Americans believe that most firearm fatalities are due to homicides, and not suicides. Medical records, however, suggest that the opposite is true, with twice as many people dying from suicide than from homicides. This significant gap in the public’s perception and reality could potentially be dangerous due to improper use and storage of firearms.
To understand the American public’s perception of the leading causes of violent death in the nation, researchers at the University of Washington, Northeastern University, and Harvard University analyzed data from the 2015 National Firearms Survey, a web-based survey of nearly 4,000 U.S. adults.
Respondents were asked to rank the causes of death in their state over the past year. These responses were then compared to the state’s official death count.
“This research indicates that in the scope of violent death, the majority of U.S. adults don’t know how people are dying,” Erin Morgan, lead author and doctoral student at the University of Washington, said in a statement. “Knowing that the presence of a firearm increases the risk for suicide, and that firearm suicide is substantially more common than firearm homicide, may lead people to think twice about whether or not firearm ownership and their storage practices are really the safest options for them and their household.”
The inconsistency between the actual data and the public’s perception suggests that some people may be at risk. The perception that homicides are far more prevalent than they actually are — perhaps fueled by disproportionate mediate reports — may motivate some individuals to purchase firearms for protection. But having a firearm in the house may actually lead to more trouble due to the increased risk of deliberate or accidental suicide.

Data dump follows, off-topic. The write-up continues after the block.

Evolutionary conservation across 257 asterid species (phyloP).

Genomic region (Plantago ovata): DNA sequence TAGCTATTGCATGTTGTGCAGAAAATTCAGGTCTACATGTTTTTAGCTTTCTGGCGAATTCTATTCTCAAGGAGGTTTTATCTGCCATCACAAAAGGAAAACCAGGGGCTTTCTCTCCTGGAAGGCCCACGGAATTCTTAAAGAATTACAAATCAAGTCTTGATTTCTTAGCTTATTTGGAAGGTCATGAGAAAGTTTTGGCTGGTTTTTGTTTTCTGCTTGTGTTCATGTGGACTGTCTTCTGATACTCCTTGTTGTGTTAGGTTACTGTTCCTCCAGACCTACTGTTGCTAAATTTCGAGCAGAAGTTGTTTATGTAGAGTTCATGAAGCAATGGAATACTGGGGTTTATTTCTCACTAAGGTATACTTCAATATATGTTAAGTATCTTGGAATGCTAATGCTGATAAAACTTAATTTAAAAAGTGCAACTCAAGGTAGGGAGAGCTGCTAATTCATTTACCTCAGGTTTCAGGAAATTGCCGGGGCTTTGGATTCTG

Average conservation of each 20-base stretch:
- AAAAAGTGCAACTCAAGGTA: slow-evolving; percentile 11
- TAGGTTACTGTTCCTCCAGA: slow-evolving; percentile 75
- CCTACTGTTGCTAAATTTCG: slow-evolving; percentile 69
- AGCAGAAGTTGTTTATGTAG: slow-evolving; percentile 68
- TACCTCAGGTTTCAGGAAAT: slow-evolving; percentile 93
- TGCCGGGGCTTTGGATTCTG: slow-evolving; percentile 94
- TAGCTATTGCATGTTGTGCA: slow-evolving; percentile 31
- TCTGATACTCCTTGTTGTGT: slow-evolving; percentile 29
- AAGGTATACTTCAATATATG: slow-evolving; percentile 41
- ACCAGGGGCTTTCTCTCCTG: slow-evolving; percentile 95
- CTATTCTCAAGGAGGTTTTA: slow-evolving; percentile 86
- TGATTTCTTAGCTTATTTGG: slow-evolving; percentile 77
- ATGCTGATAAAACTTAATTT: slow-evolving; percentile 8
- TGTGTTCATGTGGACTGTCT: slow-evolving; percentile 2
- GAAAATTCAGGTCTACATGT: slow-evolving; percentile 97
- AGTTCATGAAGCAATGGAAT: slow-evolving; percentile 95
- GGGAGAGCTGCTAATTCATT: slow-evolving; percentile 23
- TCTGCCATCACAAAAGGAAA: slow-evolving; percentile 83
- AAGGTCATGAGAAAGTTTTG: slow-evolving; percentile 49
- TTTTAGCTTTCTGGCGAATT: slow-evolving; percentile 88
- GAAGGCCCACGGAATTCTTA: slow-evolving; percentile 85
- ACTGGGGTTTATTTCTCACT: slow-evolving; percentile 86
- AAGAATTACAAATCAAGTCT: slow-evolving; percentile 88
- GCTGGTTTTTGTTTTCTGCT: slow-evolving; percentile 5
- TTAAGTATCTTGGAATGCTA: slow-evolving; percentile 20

Morgan and colleagues argue that the gap in the American public’s perception of violent death needs to be addressed through education.
However, not just any media coverage will do. A meta-analysis performed by researchers at Wayne State University, Michigan, found that “studies measuring the effect of either an entertainment or political celebrity suicide story were 14.3 times more likely to find a copycat effect than studies that did not.”
Keeping a gun locked, keeping it unloaded, storing ammunition locked, and storing it in a separate location have each been found to be associated with a protective effect
“We know that this is a mixture of mass and individual communication, but what really leads people to draw the conclusions that they do?” Morgan said. “If people think that the rate of homicide is really high because that’s what is shown on the news and on fictional TV shows, then these are opportunities to start to portray a more realistic picture of what’s happening.”
The findings were reported in the Annals of Internal Medicine.
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